Much of the film then becomes about the various family members trying to readjust to life without this mysterious visitor, eventually falling into despair and essentially unable to function. Read into what it’s about however you want because it’s the slow and purposefully vague (and haunting, sure) film that leaves tons up to interpretation.
5 ‘Accattone’ (1961)
Accattone was Pier Paolo Pasolini’s debut feature film and was an overall strong and striking work. Its story centers on a desperate pimp who does little in life except collect money from his prostitute, leading to him being unsure of what to do when she is imprisoned after being involved in a gang dispute in the area she works in.
Though it’s not as graphic as later Pasolini films, the mere premise would have been quite shocking by the standards of the early 1960s, instantly establishing Pasolini as an uncompromising and boundary-pushing director. It’s grounded and overall realistic enough to still hold up very well, deservedly standing as one of the filmmaker’s most highly regarded works.
4 ‘Love Meetings’ (1964)
Beyond feature films, Pier Paolo Pasolini also made a collection of short films and documentary features. Of the latter, Love Meetings is perhaps his most widely celebrated and well-known, and given he could make great documentaries alongside non-documentaries, it’s worth highlighting at least one.
It has a wonderfully simple premise that leads to some thought-provoking conversations, seeing as the film mostly involves Pasolini — as an interviewer — talking to everyday Italians on the street about all sorts of topics relating to sex. Some try to dodge the questions, some respond timidly, and others prove more passionate, with the entire 88-minute documentary being a worthwhile historical document of past attitudes and simply interesting to watch as its own thing.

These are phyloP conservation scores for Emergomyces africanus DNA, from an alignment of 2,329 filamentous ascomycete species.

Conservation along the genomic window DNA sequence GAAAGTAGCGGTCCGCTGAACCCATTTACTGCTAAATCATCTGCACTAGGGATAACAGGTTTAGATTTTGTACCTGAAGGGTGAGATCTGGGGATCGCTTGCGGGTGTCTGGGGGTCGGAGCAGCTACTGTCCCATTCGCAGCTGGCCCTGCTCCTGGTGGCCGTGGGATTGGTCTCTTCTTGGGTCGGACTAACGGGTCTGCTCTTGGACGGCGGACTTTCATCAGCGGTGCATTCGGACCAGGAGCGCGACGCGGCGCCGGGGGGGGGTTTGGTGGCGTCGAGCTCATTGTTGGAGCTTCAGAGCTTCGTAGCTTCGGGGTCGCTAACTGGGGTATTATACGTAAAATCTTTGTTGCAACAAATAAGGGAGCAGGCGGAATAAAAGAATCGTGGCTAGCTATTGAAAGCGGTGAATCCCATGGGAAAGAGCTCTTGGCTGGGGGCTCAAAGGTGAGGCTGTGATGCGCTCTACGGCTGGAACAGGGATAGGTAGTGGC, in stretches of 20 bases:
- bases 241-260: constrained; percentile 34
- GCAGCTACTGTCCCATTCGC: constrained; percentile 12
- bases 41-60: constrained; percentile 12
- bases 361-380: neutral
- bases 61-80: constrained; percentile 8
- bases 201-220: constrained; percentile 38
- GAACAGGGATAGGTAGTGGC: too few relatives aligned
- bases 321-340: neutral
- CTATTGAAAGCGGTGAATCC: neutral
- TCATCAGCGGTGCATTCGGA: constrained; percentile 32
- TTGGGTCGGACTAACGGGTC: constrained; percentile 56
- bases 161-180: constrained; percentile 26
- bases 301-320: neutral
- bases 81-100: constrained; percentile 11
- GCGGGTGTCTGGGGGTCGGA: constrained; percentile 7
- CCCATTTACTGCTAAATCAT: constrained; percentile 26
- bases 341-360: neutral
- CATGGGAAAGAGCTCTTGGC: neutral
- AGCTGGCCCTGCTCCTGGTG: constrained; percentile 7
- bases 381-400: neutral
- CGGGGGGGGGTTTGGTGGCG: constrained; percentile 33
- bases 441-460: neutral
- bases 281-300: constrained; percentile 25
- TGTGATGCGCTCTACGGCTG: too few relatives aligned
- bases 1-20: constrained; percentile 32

3 ‘Salò, or the 120 Days of Sodom’ (1975)
Of every Pasolini film, Salò, or the 120 Days of Sodom, is easily the most well-known and has achieved a level of notoriety that means many who’ve never heard of Pasolini as a director have still likely heard of this film. If the title doesn’t scare viewers off, then the premise probably will, given it follows four Fascists who, during World War II, capture and imprison 18 young people and then subject them to all sorts of horrific torture.
It’s an unapologetically disturbing film that divides viewers, with some seeing it as exploitative and merely disgusting, while others find a damning critique of Fascism and corruption — and perhaps even human nature — among all the horror and depravity. Those prepared for something horrifying may want to watch it and make up their own minds, but no one could be blamed for choosing to stay away from this bold yet soul-crushing film altogether.
2 ‘Mamma Roma’ (1962)
One year after Accattone, Pasolini followed it up with a film often viewed as even better. That film is 1962’s Mamma Roma, which follows a middle-aged woman who used to work as a prostitute using the money she’s saved to start a new chapter in her life, but finds her past and strained relationship with her son making that easier said than done.
It’s the sort of downbeat and very much realistic drama film that Accattone was, making the pair go together quite well (they also, of course, both deal with the topic of prostitution). It’s not a fun film, but it’s a very good one, and fans of Italian cinema who are okay with something bleak ought to check it out.
1 ‘The Gospel According to St. Matthew’ (1964)
While it might not be one of the most popular Italian movies of all time, many will point to Pasolini’s The Gospel According to St. Matthew as one of the all-time great Italian films. Among its many awards and accolades, it was labeled the best movie about Christ of all time by a Vatican City newspaper (so you’d assume they’d know what they’re talking about).
It follows the story of Jesus Christ gathering disciples before clashing with authorities and subsequently dying on the cross for humanity before rising again. It’s a realistic and down-to-earth take on a familiar story, respectfully told and suitably moving, making it a strong contender for the title of best Pier Paolo Pasolini film.